Toads are not reptiles. Toads are amphibians
Toads are not reptiles, but amphibians. This is because they exhibit the two main amphibian traits: beginning life in the water and going through metamorphosis early in their life cycle.
Amphibians develop in soft eggs in the water, emerging as larvae that require water to survive. When they emerge, they do not look like their parents, but must go through metamorphosis as they grow up. Toad larvae, for example, develop as tadpoles with tails and gills and become toadlets with lungs, legs and tails. They later lose their tails when they become fully developed toads. As adults, many amphibians continue to live near or in water. Toads mate in the water; females release the eggs into the water, where they are fertilized by the males. Amphibians typically have moist skin. Common amphibians, in addition to toads, are frogs, salamanders and newts. Amphibians are cold-blooded vertebrates.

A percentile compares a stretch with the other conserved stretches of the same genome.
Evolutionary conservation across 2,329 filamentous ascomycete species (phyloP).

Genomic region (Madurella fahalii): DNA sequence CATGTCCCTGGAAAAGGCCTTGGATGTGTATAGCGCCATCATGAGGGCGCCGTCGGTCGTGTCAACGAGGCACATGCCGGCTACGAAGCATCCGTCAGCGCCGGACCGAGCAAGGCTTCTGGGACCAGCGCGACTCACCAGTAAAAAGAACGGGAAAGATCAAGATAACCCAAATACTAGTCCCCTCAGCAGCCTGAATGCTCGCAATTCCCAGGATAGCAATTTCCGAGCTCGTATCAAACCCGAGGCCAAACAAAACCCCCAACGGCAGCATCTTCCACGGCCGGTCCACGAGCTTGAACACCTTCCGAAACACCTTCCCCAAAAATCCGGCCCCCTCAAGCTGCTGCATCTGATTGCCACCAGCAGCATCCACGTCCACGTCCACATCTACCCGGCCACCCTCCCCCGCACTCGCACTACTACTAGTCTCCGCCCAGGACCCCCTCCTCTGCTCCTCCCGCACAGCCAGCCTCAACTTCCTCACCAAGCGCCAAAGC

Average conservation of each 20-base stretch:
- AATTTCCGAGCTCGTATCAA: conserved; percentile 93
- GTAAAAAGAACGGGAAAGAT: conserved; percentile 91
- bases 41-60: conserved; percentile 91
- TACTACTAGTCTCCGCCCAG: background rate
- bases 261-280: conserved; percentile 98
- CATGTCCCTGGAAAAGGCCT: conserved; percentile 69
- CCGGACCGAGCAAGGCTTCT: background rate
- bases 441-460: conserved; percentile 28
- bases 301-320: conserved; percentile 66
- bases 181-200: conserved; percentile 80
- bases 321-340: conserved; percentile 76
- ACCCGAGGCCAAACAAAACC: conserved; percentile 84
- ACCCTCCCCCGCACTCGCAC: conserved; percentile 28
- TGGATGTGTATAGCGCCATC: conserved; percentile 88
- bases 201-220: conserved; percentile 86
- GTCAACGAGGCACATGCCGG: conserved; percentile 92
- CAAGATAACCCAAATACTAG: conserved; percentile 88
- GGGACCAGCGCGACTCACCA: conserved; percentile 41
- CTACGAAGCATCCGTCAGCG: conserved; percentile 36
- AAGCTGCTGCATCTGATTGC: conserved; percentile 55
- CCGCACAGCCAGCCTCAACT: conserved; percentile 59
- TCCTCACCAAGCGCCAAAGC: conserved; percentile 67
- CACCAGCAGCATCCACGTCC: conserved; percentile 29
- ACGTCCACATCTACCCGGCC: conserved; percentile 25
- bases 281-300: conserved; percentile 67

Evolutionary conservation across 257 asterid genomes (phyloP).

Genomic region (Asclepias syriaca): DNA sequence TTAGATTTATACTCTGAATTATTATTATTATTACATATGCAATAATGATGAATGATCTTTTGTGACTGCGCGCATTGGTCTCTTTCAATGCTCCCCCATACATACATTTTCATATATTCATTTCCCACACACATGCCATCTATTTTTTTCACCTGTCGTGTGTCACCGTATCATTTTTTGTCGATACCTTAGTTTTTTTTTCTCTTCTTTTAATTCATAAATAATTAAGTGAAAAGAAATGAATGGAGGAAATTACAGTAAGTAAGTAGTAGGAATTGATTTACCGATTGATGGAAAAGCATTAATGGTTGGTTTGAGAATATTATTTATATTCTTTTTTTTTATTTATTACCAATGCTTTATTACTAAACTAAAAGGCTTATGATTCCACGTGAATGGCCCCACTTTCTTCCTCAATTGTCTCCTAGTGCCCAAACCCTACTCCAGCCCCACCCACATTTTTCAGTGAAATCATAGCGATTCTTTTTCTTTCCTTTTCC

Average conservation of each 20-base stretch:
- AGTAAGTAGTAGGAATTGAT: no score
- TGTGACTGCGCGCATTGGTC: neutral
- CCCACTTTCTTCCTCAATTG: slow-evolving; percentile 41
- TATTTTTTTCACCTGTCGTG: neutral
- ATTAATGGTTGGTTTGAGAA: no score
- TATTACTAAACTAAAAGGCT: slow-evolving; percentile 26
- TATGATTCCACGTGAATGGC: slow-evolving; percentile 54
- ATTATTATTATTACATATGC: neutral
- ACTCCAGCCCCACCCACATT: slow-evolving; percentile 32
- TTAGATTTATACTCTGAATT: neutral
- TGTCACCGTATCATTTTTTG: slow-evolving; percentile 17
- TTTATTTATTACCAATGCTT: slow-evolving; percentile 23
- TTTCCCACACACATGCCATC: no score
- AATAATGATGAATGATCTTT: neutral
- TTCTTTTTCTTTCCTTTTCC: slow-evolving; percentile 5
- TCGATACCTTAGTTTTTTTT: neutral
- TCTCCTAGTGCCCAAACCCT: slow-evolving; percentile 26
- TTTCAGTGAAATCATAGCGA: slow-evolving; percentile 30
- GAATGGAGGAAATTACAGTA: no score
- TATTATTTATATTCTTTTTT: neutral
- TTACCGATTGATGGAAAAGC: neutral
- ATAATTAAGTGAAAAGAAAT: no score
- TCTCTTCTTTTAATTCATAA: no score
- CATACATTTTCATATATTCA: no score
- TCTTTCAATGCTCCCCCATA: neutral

Reptiles begin life in leathery eggs laid on land or are born live from their mothers. They look like their parents when they are born, rather than metamorphosing into the adult form. They usually have scaly skin. Common reptiles are snakes, turtles, lizards and alligators. Like amphibians, reptiles are cold-blooded vertebrates.
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